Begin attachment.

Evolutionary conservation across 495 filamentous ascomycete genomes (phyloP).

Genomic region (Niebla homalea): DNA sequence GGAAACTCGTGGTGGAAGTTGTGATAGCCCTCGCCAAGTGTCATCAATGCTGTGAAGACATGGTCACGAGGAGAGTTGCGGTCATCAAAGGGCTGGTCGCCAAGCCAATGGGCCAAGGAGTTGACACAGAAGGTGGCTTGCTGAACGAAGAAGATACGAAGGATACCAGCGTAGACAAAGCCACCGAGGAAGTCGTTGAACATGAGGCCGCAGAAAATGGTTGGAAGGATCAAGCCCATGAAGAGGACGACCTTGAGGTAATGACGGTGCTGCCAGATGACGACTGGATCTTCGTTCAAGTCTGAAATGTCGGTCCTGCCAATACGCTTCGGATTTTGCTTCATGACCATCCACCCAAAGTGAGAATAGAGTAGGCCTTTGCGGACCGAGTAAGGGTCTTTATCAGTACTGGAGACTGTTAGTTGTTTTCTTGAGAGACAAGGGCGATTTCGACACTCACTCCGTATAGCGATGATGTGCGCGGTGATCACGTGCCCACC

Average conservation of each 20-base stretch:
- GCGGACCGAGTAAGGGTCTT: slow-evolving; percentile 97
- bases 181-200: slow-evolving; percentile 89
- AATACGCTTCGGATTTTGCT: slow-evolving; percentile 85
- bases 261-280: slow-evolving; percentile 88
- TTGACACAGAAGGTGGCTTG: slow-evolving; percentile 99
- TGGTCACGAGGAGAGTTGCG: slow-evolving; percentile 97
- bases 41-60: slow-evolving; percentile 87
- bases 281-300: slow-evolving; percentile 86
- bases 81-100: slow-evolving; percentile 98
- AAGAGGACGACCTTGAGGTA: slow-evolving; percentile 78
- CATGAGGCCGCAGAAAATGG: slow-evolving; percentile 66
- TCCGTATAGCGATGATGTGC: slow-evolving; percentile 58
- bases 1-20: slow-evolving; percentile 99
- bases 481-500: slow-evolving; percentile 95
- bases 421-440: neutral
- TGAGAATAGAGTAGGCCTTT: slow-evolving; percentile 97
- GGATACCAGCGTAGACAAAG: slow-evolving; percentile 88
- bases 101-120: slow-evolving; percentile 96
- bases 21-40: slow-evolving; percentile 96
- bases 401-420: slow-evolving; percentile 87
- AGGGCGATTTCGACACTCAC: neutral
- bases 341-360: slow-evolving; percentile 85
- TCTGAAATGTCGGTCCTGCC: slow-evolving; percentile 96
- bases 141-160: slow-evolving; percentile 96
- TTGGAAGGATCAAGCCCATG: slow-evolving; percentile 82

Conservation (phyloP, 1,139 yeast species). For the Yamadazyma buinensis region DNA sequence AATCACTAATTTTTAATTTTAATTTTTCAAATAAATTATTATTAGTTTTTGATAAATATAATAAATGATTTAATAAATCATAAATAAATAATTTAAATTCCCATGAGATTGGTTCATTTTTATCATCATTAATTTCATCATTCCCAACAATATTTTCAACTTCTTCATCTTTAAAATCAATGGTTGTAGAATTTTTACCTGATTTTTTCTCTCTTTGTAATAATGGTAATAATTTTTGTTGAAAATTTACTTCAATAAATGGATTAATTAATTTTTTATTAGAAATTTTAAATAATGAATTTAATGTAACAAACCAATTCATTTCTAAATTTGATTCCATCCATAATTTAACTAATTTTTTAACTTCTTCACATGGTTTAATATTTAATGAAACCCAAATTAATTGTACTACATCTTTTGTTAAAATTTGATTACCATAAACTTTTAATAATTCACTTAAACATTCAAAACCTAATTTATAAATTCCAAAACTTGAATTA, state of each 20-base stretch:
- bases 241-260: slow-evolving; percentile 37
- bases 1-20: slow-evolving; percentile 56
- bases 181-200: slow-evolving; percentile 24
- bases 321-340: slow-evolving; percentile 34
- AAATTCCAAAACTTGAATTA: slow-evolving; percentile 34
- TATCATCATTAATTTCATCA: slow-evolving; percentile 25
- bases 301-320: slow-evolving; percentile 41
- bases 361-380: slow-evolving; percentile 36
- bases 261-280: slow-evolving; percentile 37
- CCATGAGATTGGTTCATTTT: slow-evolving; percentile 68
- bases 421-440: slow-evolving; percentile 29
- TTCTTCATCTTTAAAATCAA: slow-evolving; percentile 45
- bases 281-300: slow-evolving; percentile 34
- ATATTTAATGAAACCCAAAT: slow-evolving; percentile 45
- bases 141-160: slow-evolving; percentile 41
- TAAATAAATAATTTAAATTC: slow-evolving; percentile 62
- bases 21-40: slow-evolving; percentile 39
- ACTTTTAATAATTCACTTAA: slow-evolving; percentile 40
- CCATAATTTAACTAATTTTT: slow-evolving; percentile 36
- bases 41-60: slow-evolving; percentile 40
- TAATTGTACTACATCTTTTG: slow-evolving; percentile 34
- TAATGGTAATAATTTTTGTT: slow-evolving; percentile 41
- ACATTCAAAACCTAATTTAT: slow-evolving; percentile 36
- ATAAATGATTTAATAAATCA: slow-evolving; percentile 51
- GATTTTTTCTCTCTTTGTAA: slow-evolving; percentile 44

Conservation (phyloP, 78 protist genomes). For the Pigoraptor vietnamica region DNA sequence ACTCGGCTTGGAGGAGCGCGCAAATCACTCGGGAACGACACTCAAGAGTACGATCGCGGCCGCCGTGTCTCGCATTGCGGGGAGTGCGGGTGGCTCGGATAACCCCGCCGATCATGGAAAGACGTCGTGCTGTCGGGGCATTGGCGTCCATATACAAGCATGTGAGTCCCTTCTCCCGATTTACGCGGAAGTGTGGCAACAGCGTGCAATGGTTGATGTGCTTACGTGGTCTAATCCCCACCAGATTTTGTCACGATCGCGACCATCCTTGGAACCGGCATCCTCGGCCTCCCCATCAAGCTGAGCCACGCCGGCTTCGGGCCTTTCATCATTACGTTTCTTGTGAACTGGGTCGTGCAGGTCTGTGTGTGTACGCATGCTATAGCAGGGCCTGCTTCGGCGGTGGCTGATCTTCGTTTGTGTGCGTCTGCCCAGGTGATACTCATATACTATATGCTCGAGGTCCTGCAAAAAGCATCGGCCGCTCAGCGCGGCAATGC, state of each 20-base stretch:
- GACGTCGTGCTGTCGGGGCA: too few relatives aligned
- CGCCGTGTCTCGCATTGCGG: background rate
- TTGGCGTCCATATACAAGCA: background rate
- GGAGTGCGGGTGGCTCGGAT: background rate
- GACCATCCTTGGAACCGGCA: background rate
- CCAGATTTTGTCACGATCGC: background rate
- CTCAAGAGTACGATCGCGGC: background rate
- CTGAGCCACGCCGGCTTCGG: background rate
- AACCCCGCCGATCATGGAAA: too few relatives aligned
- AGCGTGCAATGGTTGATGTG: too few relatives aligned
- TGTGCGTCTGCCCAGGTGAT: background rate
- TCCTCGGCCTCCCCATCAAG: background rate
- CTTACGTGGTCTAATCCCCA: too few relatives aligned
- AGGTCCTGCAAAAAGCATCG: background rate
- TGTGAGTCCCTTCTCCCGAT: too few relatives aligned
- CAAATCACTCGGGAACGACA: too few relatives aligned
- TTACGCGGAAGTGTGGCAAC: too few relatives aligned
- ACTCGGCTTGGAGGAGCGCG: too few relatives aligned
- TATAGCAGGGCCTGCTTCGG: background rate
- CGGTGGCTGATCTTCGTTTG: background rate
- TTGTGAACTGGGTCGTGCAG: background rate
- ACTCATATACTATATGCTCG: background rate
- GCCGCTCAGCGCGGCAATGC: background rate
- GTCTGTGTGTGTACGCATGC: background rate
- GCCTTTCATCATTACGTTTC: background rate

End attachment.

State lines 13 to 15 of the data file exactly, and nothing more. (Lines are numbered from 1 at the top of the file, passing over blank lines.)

- AAGAGGACGACCTTGAGGTA: slow-evolving; percentile 78
- CATGAGGCCGCAGAAAATGG: slow-evolving; percentile 66
- TCCGTATAGCGATGATGTGC: slow-evolving; percentile 58